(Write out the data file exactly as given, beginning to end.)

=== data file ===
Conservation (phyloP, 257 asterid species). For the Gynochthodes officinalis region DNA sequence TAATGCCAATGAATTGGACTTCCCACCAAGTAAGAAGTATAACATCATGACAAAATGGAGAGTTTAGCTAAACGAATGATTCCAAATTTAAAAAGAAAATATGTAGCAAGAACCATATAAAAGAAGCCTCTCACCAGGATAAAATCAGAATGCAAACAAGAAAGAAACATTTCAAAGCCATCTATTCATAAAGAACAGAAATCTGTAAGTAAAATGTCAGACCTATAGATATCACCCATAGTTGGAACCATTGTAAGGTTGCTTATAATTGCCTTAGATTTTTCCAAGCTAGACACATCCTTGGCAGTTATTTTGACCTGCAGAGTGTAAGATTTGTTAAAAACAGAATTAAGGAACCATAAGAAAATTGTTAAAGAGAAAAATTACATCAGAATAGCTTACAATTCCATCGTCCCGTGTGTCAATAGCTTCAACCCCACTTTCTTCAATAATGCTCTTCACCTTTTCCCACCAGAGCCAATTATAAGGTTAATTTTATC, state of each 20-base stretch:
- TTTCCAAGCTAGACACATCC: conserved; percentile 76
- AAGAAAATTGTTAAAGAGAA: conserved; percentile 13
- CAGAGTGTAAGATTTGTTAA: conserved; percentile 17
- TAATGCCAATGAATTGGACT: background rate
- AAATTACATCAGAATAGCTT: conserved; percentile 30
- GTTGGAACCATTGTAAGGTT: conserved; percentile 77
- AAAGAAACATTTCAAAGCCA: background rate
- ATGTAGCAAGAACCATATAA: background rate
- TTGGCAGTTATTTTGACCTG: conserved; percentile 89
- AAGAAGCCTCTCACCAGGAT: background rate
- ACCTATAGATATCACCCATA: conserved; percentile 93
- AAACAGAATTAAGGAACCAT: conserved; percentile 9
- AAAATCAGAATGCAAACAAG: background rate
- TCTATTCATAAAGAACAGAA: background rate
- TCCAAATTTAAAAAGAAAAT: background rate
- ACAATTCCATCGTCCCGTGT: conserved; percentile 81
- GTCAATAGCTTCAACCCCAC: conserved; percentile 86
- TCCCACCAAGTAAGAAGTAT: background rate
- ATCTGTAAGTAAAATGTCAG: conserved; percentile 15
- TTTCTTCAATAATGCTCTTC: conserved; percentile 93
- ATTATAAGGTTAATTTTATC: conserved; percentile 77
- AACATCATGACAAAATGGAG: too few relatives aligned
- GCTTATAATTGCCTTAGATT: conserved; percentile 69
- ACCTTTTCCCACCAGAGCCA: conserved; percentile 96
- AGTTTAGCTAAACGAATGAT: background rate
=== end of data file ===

Conservation (phyloP, 257 asterid species). For the Gynochthodes officinalis region DNA sequence TAATGCCAATGAATTGGACTTCCCACCAAGTAAGAAGTATAACATCATGACAAAATGGAGAGTTTAGCTAAACGAATGATTCCAAATTTAAAAAGAAAATATGTAGCAAGAACCATATAAAAGAAGCCTCTCACCAGGATAAAATCAGAATGCAAACAAGAAAGAAACATTTCAAAGCCATCTATTCATAAAGAACAGAAATCTGTAAGTAAAATGTCAGACCTATAGATATCACCCATAGTTGGAACCATTGTAAGGTTGCTTATAATTGCCTTAGATTTTTCCAAGCTAGACACATCCTTGGCAGTTATTTTGACCTGCAGAGTGTAAGATTTGTTAAAAACAGAATTAAGGAACCATAAGAAAATTGTTAAAGAGAAAAATTACATCAGAATAGCTTACAATTCCATCGTCCCGTGTGTCAATAGCTTCAACCCCACTTTCTTCAATAATGCTCTTCACCTTTTCCCACCAGAGCCAATTATAAGGTTAATTTTATC, state of each 20-base stretch:
- TTTCCAAGCTAGACACATCC: conserved; percentile 76
- AAGAAAATTGTTAAAGAGAA: conserved; percentile 13
- CAGAGTGTAAGATTTGTTAA: conserved; percentile 17
- TAATGCCAATGAATTGGACT: background rate
- AAATTACATCAGAATAGCTT: conserved; percentile 30
- GTTGGAACCATTGTAAGGTT: conserved; percentile 77
- AAAGAAACATTTCAAAGCCA: background rate
- ATGTAGCAAGAACCATATAA: background rate
- TTGGCAGTTATTTTGACCTG: conserved; percentile 89
- AAGAAGCCTCTCACCAGGAT: background rate
- ACCTATAGATATCACCCATA: conserved; percentile 93
- AAACAGAATTAAGGAACCAT: conserved; percentile 9
- AAAATCAGAATGCAAACAAG: background rate
- TCTATTCATAAAGAACAGAA: background rate
- TCCAAATTTAAAAAGAAAAT: background rate
- ACAATTCCATCGTCCCGTGT: conserved; percentile 81
- GTCAATAGCTTCAACCCCAC: conserved; percentile 86
- TCCCACCAAGTAAGAAGTAT: background rate
- ATCTGTAAGTAAAATGTCAG: conserved; percentile 15
- TTTCTTCAATAATGCTCTTC: conserved; percentile 93
- ATTATAAGGTTAATTTTATC: conserved; percentile 77
- AACATCATGACAAAATGGAG: too few relatives aligned
- GCTTATAATTGCCTTAGATT: conserved; percentile 69
- ACCTTTTCCCACCAGAGCCA: conserved; percentile 96
- AGTTTAGCTAAACGAATGAT: background rate